More than Matisse: Art Rental Continues to Broaden Arts Exposure
The Art Rental Program at the Allen Memorial Art Museum has been active for over 75 years, allowing students to rent pieces of art from the museum’s collection every semester for only $5 each. Professor of Modern Art Ellen Johnson, OC ’33, founded the program based on her dedication to bringing people closer to art, according to AMAM Registrar Lucille Stiger. Johnson believed that “if people lived with art, they would develop a greater appreciation for it,” Stiger said.
This rings true for Kevin Lin, OC ’17, who has participated in Art Rental every semester he’s been at Oberlin. “It’s a daily, constant reminder. You can pay as much attention to it as you want, but by having it in your day-to-day life, it makes art less unapproachable. I like the idea that I don’t have to be some artsy person who studies it in order to appreciate it and that it’s open to all students, whereas a lot of art courses here are hard to get into if you’re not already experienced in the arts.”
One of Lin’s favorite pieces that he’s rented is Station, by Janet Passehl, which is composed of several perpendicular pencil lines on a large piece of white paper. He said that some people had extreme reactions to the drawing that he didn’t expect. “You can learn a lot about your friends,” said Lin. “People don’t really discuss art with their friends that much because it’s not always out in the open, but with Art Rental it can happen with people who aren’t really invested in art in their everyday lives. I didn’t know people would be so emotionally negative about this piece, and I found it really fascinating.” Another is Beth Van Hoesen’s Bugs. “It’s this fat, creamy cat that your rich auntie might have, with brilliant azure blue eyes lying on a detailed Oriental rug. There’s something about it that’s so kitschy, and I see myself in it. It’s flailing, helpless, an animal on its back in a world of beauty, and it’s like, ‘Where am I? Do I deserve how lush this rug is?’ I called it cookie dough cat.”
When the Art Rental Program appears in the national media, the headlines always mention the Picassos, Matisses and Chagalls that students can take home to their dorm rooms. That’s also the way Oberlin itself advertises the program on its website and in mailings to potential applicants. However, the focus of the Art Rental Collection is on new and upcoming artists. Johnson’s original idea was to expose more people to art, a goal which doesn’t require a cache of great names like Renoir and Monet so much as a commitment to pieces and artists who are novel and different.
“I think if you come in to take a specific piece only for the prestige of the name, that misses the point and the spirit of Art Rental,” Lin said. “Part of the wonder of the program is the discovery process — sorting through a haystack of art works all leaning against one another. At this point I usually go in without looking at anything online ahead of time, because seeing them in person is so vastly different.”
Of course, it helps that pieces like black-and-white The Sherwood Diaspora and Grand Parade by Oberlin-based woodblock artist and woodblock Winter Term teacher Claudio Orso-Giacone are not particularly well-known, because it means that their prices are below the museum’s insurance deductible. Stiger says that even the museum pieces in the College President’s house are from the Art Rental Collection and that Permanent Collection pieces are never lent out to anyone. This is only a precaution on the part of the AMAM, though, because there haven’t been any issues with poor stewardship of the works. “Students do an excellent job with the responsibility of taking care of the art,” Stiger said. “This is my 39th or 40th Art Rental, and although we’ve had some frame damage from pieces falling off of walls, none of the art has ever been lost, stolen, or damaged.”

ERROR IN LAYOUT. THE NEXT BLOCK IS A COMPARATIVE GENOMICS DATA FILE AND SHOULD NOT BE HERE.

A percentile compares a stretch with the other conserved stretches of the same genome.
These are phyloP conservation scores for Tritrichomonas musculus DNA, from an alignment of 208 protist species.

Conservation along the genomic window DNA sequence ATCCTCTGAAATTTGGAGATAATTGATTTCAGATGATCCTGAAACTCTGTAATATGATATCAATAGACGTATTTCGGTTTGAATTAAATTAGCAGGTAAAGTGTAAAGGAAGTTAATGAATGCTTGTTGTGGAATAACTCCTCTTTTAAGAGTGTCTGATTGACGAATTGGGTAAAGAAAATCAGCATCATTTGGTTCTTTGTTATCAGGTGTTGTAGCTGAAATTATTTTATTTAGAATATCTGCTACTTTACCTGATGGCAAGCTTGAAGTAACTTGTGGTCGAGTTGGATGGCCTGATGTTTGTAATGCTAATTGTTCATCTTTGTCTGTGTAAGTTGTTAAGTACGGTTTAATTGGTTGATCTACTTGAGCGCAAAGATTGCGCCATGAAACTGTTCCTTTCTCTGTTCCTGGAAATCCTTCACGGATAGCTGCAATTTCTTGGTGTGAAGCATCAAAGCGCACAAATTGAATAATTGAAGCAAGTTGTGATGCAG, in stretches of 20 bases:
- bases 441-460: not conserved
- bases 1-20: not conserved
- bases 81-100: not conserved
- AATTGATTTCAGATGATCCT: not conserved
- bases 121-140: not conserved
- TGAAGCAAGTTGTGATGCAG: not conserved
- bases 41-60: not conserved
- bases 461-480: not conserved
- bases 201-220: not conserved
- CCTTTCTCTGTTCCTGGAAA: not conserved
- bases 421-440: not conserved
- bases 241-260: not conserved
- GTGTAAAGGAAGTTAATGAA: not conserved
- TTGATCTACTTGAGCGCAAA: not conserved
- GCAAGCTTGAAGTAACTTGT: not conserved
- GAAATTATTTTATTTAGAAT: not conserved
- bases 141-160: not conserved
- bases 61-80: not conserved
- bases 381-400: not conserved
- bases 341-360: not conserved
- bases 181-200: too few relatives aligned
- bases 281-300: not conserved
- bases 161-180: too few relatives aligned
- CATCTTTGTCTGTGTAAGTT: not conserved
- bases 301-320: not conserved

Beginning Saturday at 8 a.m., students will be admitted to the AMAM to choose the pieces they want to live with until December. In past semesters, people have begun to line up starting a full 24 hours ahead of time. “Some people put their names on a list starting Friday at noon or so,” said Lin. “I’ve done that, but I’ve also had semesters where I show up the morning of. You can find so much stuff that’s still there, and I’ve been happy with what I’ve gotten.” Cara Forster, OC ’16, said that last year she got up to go to the museum at the “ass crack of dawn,” and that even though the people behind her in line left empty-handed, she walked away very pleased with Orso-Giacone’s woodblock print. “It would be nice if Safety and Security lent dollies or something, since the pieces can be heavy, but other than lugging my pieces home I had a great experience,” Forster said. The physically taxing parts of the Art Rental process, including sleeping there overnight, walking back several times to show up for roll call, and carrying heavy framed paintings, are questionable parts of the “experience.” Not everyone is able to do these tasks, and some disabled students feel discouraged from taking part in renting pieces because of this.
“I think all students should participate at least once,” said Stiger. “It’s a rite of passage, and I think if you can’t say you did it, you’ll have missed out.” Stiger follows her own advice — this summer, she rented Jeff Way’s Elvis Study, a collage portrait of Elvis comprised of layered color Xeroxes on a black background, and Konstantin Kalinovich’s Little Winter Dutchman, an etching of a man with a large, frilly collar populated by tiny ice-skating figures. For these — and more — all you have to do is show up Saturday morning with $5 in cash (or check) and an open mind.